found it just as nice and accurate to use. It’s definitely one of the better options
in this regard.

The speakers also just sound better this year. Although we do still have front-facing speakers
like last year, they’ve been moved up to the back rather than down the front so that
when you’re actually using the laptop your hands don’t cover them. There’s some bass, and although I found
it to start sounding a bit muffled after about 70% volume with a lot of palm rest vibration,
it sounded pretty good with more reasonable volume levels. Number 9, and last before we get into the
bad parts of the G14, we’ve got improved I/O. The port layout is basically the same as previous
G14 versions, though the USB Type-A ports are now the faster 3.2 Gen 2 compared to last
year’s slower Gen 1. We also now get a MicroSD card slot on the
right-hand side, so a nice little bonus for

Content creators. So then, what’s worse with this year’s
G14? Honestly, not too much. There are some cases where Radeon graphics
may not be ideal, particularly if you’re a content creator as generally, Nvidia graphics
do better in that regard in Adobe Premiere. That said, things can go the other way in
applications like Adobe Photoshop due to the increase in CPU performance, as graphics matter
less there. Purely in terms of gaming though, I did find
the 6800S graphics quite capable,

but there’s no denying that Nvidia still has the edge
in both ray tracing and DLSS does exist in more games right now compared to FSR. The battery life while actually gaming wasn’t
as good as previous generations of G14, however battery life outside of gaming in my video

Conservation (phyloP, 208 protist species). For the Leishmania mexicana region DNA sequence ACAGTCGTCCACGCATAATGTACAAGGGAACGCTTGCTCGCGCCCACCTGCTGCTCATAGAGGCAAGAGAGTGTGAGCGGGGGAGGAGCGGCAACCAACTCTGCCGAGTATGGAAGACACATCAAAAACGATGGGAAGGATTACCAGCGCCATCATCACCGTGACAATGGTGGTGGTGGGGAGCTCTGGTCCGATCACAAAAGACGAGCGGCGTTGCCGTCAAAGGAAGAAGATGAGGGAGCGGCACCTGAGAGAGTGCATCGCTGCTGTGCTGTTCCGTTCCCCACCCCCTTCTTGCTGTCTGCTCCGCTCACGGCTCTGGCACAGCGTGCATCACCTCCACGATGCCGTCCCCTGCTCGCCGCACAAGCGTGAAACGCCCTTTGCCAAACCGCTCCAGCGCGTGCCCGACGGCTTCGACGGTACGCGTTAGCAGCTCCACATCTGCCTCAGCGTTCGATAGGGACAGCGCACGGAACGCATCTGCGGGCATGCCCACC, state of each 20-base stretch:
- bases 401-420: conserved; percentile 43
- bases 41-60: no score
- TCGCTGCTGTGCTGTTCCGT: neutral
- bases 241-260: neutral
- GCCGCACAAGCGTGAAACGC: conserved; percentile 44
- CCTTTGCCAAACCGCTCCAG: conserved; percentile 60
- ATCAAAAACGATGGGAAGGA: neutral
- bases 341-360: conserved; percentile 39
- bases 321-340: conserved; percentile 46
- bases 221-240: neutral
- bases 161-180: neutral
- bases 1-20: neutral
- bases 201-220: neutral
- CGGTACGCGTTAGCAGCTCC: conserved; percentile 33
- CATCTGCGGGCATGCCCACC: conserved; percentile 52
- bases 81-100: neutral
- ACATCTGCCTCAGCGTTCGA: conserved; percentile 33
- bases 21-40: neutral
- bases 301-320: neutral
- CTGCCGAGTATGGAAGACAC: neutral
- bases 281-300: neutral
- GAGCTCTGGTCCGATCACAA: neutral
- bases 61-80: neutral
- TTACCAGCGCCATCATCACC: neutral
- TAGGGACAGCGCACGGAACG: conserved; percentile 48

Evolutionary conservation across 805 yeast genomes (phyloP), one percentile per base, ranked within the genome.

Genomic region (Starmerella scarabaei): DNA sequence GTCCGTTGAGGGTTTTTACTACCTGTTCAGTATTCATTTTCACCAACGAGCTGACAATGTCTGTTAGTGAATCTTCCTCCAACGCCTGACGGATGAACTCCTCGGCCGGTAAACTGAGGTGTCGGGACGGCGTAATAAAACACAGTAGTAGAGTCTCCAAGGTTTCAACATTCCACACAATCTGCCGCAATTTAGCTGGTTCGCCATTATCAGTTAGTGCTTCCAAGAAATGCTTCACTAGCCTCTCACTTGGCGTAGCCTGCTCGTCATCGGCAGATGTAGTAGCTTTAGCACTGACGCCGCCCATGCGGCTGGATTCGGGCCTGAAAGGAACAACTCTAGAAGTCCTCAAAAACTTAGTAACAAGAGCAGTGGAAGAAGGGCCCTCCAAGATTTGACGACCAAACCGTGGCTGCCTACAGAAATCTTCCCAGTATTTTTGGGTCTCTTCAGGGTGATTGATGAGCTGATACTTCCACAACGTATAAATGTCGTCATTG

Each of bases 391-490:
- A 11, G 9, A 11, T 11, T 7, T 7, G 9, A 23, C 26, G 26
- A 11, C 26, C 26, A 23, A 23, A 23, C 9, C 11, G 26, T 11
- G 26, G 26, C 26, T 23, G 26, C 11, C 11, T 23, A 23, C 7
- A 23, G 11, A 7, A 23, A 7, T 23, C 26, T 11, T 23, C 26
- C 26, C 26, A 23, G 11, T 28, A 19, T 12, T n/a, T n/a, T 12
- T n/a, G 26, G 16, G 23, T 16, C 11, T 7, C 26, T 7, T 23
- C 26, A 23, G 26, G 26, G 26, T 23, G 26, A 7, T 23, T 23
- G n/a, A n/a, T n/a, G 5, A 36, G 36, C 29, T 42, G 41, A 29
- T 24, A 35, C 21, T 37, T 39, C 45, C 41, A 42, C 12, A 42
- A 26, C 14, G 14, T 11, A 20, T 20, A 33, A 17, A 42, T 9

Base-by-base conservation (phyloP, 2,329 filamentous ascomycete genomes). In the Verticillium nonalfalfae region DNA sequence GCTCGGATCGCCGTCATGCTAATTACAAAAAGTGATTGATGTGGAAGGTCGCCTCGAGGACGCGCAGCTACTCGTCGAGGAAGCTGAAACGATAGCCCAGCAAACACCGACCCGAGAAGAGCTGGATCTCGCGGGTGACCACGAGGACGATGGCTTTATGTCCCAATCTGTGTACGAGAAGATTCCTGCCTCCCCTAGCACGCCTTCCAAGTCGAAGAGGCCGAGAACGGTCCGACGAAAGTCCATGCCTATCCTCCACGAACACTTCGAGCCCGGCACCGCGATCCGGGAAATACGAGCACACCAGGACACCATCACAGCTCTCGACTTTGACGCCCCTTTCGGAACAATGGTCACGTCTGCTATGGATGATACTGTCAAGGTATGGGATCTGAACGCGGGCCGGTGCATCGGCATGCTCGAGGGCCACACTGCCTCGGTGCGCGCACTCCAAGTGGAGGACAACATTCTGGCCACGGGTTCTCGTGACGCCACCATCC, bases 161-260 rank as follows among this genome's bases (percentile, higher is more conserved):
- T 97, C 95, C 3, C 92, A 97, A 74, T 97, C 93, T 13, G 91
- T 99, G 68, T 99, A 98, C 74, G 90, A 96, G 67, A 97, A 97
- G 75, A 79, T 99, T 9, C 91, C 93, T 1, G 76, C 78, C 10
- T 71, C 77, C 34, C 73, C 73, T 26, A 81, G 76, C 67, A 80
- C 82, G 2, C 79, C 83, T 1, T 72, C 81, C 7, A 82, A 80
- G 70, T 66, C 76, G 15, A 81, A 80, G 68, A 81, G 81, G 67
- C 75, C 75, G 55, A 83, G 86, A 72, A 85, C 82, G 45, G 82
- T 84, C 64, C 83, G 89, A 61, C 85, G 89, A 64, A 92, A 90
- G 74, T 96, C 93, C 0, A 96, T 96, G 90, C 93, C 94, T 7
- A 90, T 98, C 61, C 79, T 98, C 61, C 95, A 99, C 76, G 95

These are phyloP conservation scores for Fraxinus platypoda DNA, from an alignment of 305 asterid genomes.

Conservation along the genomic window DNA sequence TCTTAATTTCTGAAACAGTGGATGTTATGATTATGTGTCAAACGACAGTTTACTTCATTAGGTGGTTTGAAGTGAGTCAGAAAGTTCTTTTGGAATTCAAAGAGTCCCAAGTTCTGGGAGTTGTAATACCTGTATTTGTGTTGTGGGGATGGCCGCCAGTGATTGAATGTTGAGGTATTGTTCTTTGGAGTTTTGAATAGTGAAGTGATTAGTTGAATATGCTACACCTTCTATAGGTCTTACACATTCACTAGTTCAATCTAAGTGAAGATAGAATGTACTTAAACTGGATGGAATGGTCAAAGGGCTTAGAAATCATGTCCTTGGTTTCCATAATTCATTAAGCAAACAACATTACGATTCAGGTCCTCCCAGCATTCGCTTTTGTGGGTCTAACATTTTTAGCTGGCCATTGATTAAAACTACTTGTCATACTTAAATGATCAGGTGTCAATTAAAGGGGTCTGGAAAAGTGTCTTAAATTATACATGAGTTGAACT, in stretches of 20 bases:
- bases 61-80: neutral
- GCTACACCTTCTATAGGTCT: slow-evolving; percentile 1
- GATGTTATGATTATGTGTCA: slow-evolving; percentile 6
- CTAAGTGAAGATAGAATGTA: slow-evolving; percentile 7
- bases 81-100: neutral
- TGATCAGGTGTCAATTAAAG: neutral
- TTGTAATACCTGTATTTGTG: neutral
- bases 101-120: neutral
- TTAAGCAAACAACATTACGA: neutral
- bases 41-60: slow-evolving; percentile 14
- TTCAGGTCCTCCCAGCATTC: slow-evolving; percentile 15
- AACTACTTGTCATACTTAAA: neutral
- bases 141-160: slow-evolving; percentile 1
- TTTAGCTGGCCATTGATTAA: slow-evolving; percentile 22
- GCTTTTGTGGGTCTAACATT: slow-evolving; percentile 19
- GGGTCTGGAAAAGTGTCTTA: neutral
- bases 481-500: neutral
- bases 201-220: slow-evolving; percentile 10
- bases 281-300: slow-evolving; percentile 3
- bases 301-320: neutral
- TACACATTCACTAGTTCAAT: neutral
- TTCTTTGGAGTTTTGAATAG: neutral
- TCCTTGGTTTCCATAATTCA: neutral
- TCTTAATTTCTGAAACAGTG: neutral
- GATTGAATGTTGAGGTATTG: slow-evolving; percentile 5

playback test was definitely a leap forward

compared to older versions of the G14, most
likely thanks to Ryzen 6000. Sometimes even with fairly light workloads
running, I did notice that the sides of the laptop could feel a little hot. Right now it’s just idling and not doing
anything so it’s cool. You don’t really need to touch that spot
so it’s probably not that big of a deal. Under heavy stress test, the actual palm rest
and WASD areas were notably cooler, so it’s fine where you actually touch, but yeah it’s
something I noticed. Hot air does blow out onto the bottom of the
screen, but given this is something ASUS have tested for extended periods of time I can
only assume that they don’t have any problems with it – or at least that there’s not going
to be any problems within the warranty period. Unfortunately without actually using this
laptop long-term like for a period of years, I’m just not able to comment on how a design
like this is actually going to hold up.

Unfortunately, all of these nice improvements
aren’t for nothing, this year’s G14 does cost more money, but that’s also just the
market that we find ourselves in right now with both part shortages and higher inflation
levels. Prices will of course change over time and
you can check updates with the links below the video. Now although I do think that this year’s
G14 has a lot to offer compared to last year’s version, if you’ve already got last year’s
version unless there’s something specific here that you absolutely must have, I don’t
think there’s any point in upgrading. I pretty much always say that there’s no
point upgrading between single generations. Generally, the improvements just aren’t worth
it. But hey, it’s your money so you do whatever you like. Check out my full review of the ASUS ROG Zephyrus
G14 over here next if you want all of the

Finer details, I go into way more depth in
that one, or this one if you just want to see how well it performs in different games,